Gov. Tate Reeves walks out of the Governor's Mansion in Jackson, Miss., Thursday, March 26, 2020, as he prepares to speak to media about the coronavirus during a press conference. Credit: Eric J. Shelton/Mississippi Today, Report For America Credit: Eric J. Shelton/Mississippi Today, Report For America

Gov. Tate Reeves said he intends to be among a group of Republican governors suing President Joe Biden to block the president’s effort to require certain businesses to mandate their employees be vaccinated for COVID-19 or tested weekly.

“We are going to use every tool at our disposal, litigation, which I am not a big fan of ordinarily, but litigation, et cetera,” Reeves said late Friday afternoon during a hastily called news briefing on the lawn of the Governor’s Mansion.

Biden announced on Thursday a plan to try to increase the rate of COVID-19 vaccinations in the nation that included:

  • The federal Occupational Safety and Health Administration mandating private companies with more than 100 employees have their workers to be vaccinated or have them take a COVID-19 test weekly.
  • Mandating most federal employees and private contractors to the federal government be vaccinated.
  • Requiring health care facilities that receive federal Medicare and Medicaid payments have their staffs vaccinated.

The governor, who in the past has said he opposes vaccination mandates even though Mississippi has multiple such requirements for school children and college students, refined his answer Friday afternoon. He said those state requirements were approved by the Mississippi Legislature, not just by one person.

Reeves said Biden’s actions were those of a “tyrant.”

“Every tyrant in history has said what they are trying to do is in the best interest of the people,” Reeves, the first-term governor, said. “Where does it stop? What does the president of the United States not have the ability to do? What else can he unilaterally force you to do? … This is not called a representative form of government, that’s not called a true democracy. That is tyranny.”

Reeves, a constant defender of former President Donald Trump, would not answer when asked if it was more tyrannical to try to mandate someone take a vaccine or try to overthrow an election as Trump tried to do.

“That seems to be a false choice,” Reeves said. “…I haven’t tried to do either one of them so I really can’t comment on it.”

Reeves said Biden had in the past said he would not try to impose a vaccination mandate and accused the president of breaking his promise. He also said the president announced the plan to divert attention from the United States’ withdrawal from Afghanistan, which Reeves called an “absolute disaster.”

The governor said a lawsuit could not be filed until the president actually issues the executive order.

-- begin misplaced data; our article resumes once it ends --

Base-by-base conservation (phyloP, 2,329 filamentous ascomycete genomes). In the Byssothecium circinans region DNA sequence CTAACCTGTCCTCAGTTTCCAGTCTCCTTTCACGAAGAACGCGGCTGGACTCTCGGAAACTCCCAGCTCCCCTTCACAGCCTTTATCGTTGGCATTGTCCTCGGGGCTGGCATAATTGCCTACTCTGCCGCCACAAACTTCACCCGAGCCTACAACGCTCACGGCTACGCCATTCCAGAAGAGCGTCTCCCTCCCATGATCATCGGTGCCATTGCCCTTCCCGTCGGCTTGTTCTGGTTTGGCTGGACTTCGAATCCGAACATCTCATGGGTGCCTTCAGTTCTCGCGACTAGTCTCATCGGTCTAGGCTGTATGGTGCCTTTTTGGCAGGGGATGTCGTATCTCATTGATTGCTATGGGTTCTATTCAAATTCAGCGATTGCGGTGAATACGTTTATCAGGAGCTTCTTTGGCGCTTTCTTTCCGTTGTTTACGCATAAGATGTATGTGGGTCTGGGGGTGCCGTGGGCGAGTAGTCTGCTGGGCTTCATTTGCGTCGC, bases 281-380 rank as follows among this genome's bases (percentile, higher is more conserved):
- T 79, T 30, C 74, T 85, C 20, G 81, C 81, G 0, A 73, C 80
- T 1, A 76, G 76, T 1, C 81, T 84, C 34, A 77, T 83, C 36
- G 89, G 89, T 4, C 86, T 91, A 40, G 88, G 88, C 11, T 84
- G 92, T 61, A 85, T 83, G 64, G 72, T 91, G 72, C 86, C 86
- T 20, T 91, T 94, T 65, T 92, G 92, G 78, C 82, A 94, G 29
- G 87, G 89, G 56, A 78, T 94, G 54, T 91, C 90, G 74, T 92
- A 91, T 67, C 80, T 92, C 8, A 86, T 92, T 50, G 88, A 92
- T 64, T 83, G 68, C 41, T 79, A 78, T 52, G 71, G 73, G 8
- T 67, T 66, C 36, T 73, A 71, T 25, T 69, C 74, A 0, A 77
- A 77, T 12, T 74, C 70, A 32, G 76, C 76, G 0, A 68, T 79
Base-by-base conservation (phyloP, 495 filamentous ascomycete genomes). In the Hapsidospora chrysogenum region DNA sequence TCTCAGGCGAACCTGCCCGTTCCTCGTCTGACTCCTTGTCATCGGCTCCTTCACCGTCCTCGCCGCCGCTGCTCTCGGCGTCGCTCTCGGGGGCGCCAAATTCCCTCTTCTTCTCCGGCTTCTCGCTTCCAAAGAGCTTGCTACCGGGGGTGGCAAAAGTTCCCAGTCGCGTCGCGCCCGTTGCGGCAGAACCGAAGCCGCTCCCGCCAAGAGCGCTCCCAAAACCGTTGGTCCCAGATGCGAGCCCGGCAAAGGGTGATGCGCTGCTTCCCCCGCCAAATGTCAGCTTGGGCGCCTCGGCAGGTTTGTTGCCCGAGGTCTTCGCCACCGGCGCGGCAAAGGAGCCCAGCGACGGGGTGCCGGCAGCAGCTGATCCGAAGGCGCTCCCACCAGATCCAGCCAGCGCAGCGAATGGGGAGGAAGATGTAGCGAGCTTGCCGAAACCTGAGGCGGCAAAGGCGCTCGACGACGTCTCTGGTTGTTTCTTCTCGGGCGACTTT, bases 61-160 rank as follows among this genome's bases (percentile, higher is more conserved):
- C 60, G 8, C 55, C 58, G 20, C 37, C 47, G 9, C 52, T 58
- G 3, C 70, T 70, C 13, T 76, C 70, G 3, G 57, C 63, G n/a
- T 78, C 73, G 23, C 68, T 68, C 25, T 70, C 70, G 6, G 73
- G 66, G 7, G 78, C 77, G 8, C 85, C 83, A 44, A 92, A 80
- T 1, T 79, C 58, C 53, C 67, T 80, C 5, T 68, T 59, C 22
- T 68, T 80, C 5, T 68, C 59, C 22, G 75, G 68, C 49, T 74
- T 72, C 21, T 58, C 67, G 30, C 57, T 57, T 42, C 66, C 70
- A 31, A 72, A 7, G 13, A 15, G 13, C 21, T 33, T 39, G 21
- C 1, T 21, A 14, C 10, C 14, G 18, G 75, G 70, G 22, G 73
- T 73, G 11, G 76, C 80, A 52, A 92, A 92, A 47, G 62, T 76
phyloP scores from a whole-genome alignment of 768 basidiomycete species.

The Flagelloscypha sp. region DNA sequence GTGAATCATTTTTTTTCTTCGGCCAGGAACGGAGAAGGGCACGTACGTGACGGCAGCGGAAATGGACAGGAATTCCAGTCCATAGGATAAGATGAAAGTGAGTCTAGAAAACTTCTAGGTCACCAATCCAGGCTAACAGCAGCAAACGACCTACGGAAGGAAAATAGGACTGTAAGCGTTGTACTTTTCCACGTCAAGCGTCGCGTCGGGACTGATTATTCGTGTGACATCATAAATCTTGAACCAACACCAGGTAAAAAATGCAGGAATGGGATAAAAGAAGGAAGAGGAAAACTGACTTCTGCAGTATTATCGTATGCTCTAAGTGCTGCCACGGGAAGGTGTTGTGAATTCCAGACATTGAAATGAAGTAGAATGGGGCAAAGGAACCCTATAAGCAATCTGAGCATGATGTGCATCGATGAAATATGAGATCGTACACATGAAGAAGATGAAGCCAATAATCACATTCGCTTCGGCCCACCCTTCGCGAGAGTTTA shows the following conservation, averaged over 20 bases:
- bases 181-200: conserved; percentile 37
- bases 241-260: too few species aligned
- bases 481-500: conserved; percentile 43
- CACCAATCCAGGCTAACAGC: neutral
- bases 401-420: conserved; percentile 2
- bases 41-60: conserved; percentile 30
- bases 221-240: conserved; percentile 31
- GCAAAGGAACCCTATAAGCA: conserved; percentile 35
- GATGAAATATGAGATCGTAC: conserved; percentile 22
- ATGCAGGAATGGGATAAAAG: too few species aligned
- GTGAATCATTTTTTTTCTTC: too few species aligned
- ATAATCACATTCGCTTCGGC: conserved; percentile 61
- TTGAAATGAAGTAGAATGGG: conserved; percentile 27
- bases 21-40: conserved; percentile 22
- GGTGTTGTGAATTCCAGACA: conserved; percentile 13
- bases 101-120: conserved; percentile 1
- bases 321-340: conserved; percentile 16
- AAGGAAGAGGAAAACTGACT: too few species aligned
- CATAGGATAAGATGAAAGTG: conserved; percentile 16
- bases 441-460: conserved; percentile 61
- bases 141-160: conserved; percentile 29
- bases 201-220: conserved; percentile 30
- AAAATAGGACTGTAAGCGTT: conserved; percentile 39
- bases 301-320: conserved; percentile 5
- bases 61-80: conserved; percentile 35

“I anticipate we will see a large number of states, and quite frankly all states should be involved in this litigation,” Reeves said. He added, “We can’t sue until there is actually an order. At this point we don’t know even what the order will say .. We don’t know when it will be enacted, or when it is going to end if ever.”

The Biden administration has said OSHA will use emergency powers it has been granted by Congress to initiate work force safety changes to ensure the protection of workers.

Of the plan of Republican governors to sue him, Biden said Friday, “Have at it.” He added, “I am so disappointed that, particularly, some Republican governors have been so cavalier with the health of these kids, so cavalier with the health of their communities. We’re playing for real here. This isn’t a game.”

Some Republican governors have tried to block school districts or other entities from imposing mask mandates or in some instances vaccination mandates.

In Mississippi, Reeves has refused to impose any mandates during the recent coronavirus surge, but has not tried to block school and local governments from doing so.


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Bobby Harrison, Mississippi Today’s senior capitol reporter, covers politics, government and the Mississippi State Legislature. He also writes a weekly news analysis which is co-published in newspapers statewide. A native of Laurel, Bobby joined our team June 2018 after working for the North Mississippi Daily Journal in Tupelo since 1984. He is president of the Mississippi Capitol Press Corps Association and works with the Mississippi State University Stennis Institute to organize press luncheons. Bobby has a bachelor's in American Studies from the University of Southern Mississippi and has received multiple awards from the Mississippi Press Association, including the Bill Minor Best Investigative/In-depth Reporting and Best Commentary Column.

Geoff Pender serves as senior political reporter, working closely with Mississippi Today leadership on editorial strategy and investigations. Pender brings 30 years of political and government reporting experience to Mississippi Today. He was political and investigative editor at the Clarion Ledger, where he also penned a popular political column. He previously served as an investigative reporter and political editor at the Sun Herald, where he was a member of the Pulitzer Prize-winning team for Hurricane Katrina coverage. Originally from Florence, Mississippi, Pender is a journalism graduate of the University of Southern Mississippi and has received numerous awards throughout his career for reporting, columns and freedom of information efforts.